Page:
Deaths in the desert: The human rights crisis on the U.S.-Mexico border

David Androff, Kyoko Y. Tavassoli

    Research output: Contribution to journalArticlepeer-review

    47 Scopus citations


    Many would acknowledge that immigration is a major issue in the United States and that immigration reform should be a priority. However, there is little attention to the human rights crisis on the U.S.-Mexican border. As a result of tightened border security since 1994, it is estimated that over 5,000 migrants have died in the Sonoran desert. The criminalization of immigration has resulted in a human rights crisis in three areas: (1) the rise of deaths and injuries of migrants crossing the border in harsh and remote locations, (2) the use of mass hearings to prosecute apprehended migrants, and (3) abuses of migrants in immigration detention. These policies and practices have serious repercussions for the affected vulnerable population. Despite recent legislation designed to discourage undocumented immigration, such as Arizona's Senate Bill 1070, the deterrence strategy has not diminished migration - it has only increased the suffering and deaths of migrants. Humanitarian groups are working to prevent more deaths but also have been targeted for criminalization. The profession's ethics compel social workers to work with humanitarian organizations to prevent more deaths and to advocate for humane immigration reform.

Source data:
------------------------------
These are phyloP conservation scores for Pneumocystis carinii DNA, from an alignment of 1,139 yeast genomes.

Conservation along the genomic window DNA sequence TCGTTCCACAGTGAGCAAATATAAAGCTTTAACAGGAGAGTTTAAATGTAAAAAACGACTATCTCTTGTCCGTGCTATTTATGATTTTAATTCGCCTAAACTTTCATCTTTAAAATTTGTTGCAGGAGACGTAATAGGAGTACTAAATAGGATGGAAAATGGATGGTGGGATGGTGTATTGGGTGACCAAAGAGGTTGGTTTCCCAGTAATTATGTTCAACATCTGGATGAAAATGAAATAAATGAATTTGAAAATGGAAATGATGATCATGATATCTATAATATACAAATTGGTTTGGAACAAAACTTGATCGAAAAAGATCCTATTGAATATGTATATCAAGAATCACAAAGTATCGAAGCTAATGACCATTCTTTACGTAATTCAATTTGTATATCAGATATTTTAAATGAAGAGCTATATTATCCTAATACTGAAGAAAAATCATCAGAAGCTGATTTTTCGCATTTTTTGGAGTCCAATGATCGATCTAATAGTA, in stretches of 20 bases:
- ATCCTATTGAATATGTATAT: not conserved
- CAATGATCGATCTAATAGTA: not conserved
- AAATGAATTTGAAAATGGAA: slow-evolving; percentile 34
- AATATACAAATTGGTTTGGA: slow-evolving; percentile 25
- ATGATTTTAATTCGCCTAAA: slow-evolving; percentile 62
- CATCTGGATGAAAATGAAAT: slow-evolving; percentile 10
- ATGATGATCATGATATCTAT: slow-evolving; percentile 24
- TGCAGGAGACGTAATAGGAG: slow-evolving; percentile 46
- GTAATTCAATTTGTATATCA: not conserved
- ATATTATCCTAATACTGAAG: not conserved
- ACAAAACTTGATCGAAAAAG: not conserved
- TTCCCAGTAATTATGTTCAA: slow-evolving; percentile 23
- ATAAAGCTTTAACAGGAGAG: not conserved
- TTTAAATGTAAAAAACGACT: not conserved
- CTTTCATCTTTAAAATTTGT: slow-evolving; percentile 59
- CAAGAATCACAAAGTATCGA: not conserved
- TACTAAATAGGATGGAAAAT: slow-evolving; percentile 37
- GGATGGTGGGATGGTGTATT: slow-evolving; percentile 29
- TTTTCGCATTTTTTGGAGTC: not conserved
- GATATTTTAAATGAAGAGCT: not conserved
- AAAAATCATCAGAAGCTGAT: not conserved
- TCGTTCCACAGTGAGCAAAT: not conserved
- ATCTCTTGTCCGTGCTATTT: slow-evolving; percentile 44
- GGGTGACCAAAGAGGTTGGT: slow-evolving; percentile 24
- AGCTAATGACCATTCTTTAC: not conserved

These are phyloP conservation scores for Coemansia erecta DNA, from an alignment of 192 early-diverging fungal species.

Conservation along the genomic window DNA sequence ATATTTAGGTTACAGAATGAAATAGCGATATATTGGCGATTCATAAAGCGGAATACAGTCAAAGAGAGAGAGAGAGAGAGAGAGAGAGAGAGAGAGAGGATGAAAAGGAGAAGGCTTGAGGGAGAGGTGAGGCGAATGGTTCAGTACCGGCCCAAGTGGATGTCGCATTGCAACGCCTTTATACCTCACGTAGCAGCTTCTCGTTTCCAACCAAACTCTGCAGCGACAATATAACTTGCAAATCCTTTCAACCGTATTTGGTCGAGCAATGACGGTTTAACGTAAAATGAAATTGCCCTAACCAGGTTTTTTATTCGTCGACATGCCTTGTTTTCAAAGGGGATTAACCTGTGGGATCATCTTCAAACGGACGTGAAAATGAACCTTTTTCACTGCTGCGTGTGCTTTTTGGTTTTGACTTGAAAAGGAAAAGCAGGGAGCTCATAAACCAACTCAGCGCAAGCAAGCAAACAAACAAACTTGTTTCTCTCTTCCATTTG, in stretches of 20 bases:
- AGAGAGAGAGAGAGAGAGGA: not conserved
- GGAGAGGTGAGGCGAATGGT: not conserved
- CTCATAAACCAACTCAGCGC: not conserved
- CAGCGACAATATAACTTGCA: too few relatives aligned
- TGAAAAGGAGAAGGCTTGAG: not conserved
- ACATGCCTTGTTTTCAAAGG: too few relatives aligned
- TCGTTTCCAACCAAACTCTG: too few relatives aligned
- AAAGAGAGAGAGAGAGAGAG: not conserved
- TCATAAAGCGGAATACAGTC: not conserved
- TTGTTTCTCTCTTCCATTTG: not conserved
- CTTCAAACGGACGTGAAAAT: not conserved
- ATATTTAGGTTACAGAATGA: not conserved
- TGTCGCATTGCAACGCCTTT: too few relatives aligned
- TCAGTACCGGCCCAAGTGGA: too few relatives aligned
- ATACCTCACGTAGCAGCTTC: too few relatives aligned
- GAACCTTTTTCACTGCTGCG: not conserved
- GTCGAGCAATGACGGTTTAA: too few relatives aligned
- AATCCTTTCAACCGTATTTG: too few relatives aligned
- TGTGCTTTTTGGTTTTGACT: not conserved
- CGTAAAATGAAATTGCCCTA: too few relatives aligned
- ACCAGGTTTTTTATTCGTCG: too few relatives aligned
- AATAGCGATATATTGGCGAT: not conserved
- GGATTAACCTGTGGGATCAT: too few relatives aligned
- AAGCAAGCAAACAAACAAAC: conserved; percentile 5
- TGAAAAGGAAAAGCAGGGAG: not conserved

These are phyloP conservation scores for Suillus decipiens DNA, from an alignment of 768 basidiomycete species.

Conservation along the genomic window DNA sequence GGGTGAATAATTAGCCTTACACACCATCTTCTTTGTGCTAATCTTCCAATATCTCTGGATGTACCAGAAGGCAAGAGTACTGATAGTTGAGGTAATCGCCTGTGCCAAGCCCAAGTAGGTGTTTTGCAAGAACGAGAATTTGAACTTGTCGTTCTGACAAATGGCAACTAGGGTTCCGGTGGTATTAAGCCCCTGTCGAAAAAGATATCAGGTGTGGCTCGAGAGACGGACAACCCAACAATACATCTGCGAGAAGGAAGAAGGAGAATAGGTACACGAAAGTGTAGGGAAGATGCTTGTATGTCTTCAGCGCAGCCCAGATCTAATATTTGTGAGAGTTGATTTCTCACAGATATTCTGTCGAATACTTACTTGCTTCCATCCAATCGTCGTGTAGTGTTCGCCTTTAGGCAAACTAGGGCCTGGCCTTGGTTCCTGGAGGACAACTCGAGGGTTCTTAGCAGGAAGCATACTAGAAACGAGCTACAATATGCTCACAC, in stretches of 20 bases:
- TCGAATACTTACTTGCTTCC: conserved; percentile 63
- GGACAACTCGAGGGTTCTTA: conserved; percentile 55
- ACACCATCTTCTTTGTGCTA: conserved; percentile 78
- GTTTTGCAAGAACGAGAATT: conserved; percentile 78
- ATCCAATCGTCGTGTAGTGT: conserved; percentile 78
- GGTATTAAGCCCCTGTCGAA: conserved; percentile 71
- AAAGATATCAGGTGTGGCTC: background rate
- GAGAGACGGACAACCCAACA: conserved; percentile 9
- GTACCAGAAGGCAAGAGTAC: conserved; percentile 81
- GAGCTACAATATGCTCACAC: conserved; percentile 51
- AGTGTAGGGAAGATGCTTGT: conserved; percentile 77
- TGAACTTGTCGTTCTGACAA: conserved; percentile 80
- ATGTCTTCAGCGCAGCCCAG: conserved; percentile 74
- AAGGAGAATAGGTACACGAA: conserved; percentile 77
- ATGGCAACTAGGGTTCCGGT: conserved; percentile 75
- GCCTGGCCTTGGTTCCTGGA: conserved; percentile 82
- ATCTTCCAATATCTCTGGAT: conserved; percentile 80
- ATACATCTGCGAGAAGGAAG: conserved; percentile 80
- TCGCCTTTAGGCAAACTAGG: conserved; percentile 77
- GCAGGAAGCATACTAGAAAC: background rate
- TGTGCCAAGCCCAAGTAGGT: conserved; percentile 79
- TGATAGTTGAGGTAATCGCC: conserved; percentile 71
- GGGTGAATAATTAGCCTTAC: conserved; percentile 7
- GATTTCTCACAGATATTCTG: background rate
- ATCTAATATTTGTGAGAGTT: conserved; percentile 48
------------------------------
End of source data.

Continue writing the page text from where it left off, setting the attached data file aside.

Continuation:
Original languageEnglish (US)
    Pages (from-to)165-173
    Number of pages9
    JournalSocial Work (United States)
    Issue number2
    StatePublished - Apr 2012


    • border policy
    • ethics and values
    • human rights
    • immigration
    • migrants

    ASJC Scopus subject areas

    • Sociology and Political Science


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